Professor/Chair Creative Writing and Literary Arts
M.F.A., University of Alaska, Fairbanks
B.A., University of Alaska, Fairbanks
Simpson is the author of The Way Winter Comes, (Sasquatch Books, 1998) the inaugural Chinook Prize winner from Sasquatch Books. Her work is described by Kirkus Reviews as "A profoundly considered, lyrically wrought, refreshingly hands-on survey of the disappearing frontier in America's wildest state." She has been a Bakeless Nonfiction Scholar at Bread Loaf. She has published essays, columns, articles and book reviews in a variety of literary journals, anthologies, magazines, and newspapers. Most recently a series of short essays she wrote appeared in a photographic book on Glacier Bay National Park. She is working on two books: A Nuisance to Myself and Others: Minor Adventures in Postmodern Exploration and In Search of the Last Undiscovered Place.
When not exploring her own connection to the land, she accompanies wildlife biologists as they tag bears threatened by massive clear-cut logging in Tongass National Forest, use radio telemetry to track the ubiquitous moose, and cruise alleys behind fast-food restaurants to puzzle over the behavioral eccentricities of ravens.
| || The Way Winter Comes |
| ||A profoundly considered, lyrically wrought, refreshingly hands-on survey of the disappearing frontier in America's wildest state. This debut won the inaugural Chinook Literary Prize, dedicated to literature about the Pacific Northwest. Simpson (Journalism/Univ. of Alaska), a two-time contributor to the Sierra Club's Best American Nature Writing anthology, turns a poet's eye on the wild Alaska she obviously cherishes. But it's her objectivity and intellectual curiosity that distinguish the eight pieces, which mix personal essays with reportage. |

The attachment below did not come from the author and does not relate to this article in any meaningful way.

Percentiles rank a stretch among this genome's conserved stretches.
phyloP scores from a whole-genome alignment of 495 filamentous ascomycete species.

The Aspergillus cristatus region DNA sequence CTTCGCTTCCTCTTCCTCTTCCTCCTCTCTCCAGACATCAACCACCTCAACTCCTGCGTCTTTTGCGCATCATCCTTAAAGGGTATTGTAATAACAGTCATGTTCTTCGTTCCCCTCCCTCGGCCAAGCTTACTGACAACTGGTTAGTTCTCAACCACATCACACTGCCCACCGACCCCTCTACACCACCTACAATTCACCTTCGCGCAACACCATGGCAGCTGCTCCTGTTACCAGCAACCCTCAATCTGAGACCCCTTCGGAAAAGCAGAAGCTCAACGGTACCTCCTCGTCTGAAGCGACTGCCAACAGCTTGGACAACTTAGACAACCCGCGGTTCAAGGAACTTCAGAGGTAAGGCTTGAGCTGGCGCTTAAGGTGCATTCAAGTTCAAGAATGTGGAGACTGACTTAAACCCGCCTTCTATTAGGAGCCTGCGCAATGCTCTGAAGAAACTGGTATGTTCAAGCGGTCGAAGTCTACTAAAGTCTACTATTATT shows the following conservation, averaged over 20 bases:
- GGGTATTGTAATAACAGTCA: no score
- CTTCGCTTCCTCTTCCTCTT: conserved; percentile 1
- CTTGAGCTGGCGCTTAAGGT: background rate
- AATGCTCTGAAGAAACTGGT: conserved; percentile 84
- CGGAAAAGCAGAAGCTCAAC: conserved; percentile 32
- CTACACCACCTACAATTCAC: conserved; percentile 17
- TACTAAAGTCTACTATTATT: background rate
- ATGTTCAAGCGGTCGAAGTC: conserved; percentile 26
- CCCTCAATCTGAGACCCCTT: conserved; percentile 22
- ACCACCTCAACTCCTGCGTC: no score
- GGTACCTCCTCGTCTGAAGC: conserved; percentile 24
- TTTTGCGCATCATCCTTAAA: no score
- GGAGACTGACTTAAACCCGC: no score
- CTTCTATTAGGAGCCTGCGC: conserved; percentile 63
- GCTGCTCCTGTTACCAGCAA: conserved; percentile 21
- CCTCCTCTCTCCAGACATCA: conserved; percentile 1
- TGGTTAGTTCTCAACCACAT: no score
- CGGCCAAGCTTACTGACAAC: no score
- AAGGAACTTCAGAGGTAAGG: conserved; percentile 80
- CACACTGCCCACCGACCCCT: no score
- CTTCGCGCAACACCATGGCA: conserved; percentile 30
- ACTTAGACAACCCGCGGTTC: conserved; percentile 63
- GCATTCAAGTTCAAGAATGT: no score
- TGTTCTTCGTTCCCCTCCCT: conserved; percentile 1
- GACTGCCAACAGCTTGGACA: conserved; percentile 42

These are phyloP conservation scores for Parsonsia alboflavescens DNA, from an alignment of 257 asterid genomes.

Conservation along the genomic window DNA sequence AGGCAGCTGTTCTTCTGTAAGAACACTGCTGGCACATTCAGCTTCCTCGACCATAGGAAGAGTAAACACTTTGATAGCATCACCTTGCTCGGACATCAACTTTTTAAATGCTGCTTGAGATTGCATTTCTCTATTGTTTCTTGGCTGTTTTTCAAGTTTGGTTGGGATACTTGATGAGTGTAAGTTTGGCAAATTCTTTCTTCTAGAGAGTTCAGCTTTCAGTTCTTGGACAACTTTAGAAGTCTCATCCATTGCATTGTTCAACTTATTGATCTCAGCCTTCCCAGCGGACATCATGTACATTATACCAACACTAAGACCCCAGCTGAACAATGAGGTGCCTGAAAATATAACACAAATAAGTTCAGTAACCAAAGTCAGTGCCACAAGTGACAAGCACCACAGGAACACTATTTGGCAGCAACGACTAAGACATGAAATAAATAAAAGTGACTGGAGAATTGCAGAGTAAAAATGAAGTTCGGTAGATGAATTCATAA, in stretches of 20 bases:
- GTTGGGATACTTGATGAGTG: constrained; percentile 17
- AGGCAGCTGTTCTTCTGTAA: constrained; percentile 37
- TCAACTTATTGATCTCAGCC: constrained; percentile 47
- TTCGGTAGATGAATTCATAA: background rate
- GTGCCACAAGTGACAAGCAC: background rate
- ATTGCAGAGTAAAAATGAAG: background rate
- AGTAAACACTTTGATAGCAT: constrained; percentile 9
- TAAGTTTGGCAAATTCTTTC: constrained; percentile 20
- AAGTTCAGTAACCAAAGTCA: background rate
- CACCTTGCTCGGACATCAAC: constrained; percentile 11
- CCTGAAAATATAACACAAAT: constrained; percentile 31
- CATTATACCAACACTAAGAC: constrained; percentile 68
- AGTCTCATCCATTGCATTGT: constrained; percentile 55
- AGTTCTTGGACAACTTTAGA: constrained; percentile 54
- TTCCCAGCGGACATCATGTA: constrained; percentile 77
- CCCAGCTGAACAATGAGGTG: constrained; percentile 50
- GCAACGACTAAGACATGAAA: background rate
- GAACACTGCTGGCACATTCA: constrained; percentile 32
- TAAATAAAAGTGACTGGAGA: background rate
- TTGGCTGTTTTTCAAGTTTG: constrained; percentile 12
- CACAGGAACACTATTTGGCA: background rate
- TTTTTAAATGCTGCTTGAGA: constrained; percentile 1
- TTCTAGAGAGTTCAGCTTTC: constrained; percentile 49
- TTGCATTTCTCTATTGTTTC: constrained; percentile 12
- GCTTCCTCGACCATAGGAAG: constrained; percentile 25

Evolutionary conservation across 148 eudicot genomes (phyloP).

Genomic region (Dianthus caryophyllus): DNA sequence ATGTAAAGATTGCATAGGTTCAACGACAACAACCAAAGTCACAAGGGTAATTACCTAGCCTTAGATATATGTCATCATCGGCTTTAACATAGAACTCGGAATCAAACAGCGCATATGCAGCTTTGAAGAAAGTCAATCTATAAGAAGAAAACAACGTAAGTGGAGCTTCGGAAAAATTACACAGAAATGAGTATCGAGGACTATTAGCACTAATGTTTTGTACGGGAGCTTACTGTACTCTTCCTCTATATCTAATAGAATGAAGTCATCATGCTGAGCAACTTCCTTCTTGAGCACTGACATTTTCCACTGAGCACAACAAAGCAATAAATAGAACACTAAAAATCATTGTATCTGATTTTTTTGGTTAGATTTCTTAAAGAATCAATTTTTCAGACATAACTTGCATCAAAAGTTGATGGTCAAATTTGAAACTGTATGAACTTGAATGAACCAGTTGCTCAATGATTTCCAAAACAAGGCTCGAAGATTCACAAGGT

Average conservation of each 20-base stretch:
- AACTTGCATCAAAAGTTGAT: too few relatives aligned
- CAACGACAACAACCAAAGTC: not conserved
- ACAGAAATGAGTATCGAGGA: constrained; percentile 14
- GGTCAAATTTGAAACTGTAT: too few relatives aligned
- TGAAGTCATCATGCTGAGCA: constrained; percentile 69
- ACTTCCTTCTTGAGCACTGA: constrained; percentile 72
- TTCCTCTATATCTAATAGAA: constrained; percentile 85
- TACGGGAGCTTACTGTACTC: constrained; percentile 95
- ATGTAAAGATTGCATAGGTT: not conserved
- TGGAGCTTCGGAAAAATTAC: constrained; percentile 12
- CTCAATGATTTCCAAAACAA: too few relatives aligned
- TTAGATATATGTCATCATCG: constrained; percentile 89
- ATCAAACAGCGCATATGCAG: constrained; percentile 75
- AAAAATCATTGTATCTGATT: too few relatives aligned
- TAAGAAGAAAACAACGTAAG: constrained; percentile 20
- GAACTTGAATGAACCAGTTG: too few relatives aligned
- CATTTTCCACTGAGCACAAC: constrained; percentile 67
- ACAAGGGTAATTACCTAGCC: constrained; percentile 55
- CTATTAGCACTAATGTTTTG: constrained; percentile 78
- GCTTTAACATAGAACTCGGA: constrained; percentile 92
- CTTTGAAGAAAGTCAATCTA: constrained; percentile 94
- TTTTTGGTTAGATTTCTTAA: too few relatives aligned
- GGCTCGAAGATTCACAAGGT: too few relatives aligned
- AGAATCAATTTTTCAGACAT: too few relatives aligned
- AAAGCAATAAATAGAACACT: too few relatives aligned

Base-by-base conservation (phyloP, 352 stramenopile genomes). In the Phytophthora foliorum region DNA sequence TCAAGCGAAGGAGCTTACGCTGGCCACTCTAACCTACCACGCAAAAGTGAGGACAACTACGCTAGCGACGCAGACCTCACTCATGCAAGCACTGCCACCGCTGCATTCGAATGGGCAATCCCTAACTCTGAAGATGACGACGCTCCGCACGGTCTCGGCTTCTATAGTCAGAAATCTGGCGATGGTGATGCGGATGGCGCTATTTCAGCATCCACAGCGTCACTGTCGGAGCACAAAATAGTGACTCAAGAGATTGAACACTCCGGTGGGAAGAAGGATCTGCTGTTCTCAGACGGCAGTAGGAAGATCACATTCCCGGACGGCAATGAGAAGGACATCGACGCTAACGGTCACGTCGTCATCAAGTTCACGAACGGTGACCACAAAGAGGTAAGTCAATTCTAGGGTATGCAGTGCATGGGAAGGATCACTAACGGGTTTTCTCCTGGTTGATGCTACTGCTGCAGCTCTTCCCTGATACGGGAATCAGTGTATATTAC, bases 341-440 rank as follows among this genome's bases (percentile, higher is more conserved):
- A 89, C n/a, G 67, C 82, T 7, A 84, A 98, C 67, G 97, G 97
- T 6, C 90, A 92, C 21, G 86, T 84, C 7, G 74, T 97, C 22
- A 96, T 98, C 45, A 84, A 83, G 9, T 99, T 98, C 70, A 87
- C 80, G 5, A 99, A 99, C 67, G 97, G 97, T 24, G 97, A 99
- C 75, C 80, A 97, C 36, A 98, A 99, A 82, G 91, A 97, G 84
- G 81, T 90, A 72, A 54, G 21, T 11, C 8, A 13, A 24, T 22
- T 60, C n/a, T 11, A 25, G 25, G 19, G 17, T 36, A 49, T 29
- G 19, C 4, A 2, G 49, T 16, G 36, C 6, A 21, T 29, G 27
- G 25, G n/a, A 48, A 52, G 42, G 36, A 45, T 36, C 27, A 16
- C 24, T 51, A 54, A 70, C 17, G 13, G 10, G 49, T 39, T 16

| || Glacier Bay National Park |
| ||Glacier Bay National Park brings alive an area rich in wildlife and adventure. The pages are filled with the whales, eagles and bears of Glacier Bay. The book does more than just show you the scenery of the region; it takes you through a history and cultural lesson on the area. The photos tell the story of the Tlingit Indians, who once inhabited the area's bays and still consider Glacier Bay their spiritual core. |
| || Alaska's Ocean Highways |
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Alaska's Ocean Highways is an armchair adventure in which photographer Mark Kelley takes readers 3,700 miles through the famed Inside Passage, across Prince William Sound and Cook Inlet, and on to Kodiak Island and the Alaska Peninsula en route to the remote Aleutians. Among thousands of islands and fjords, Kelley captures colorful images of the people and cultures, mountains and glaciers, and a vast array of wildlife.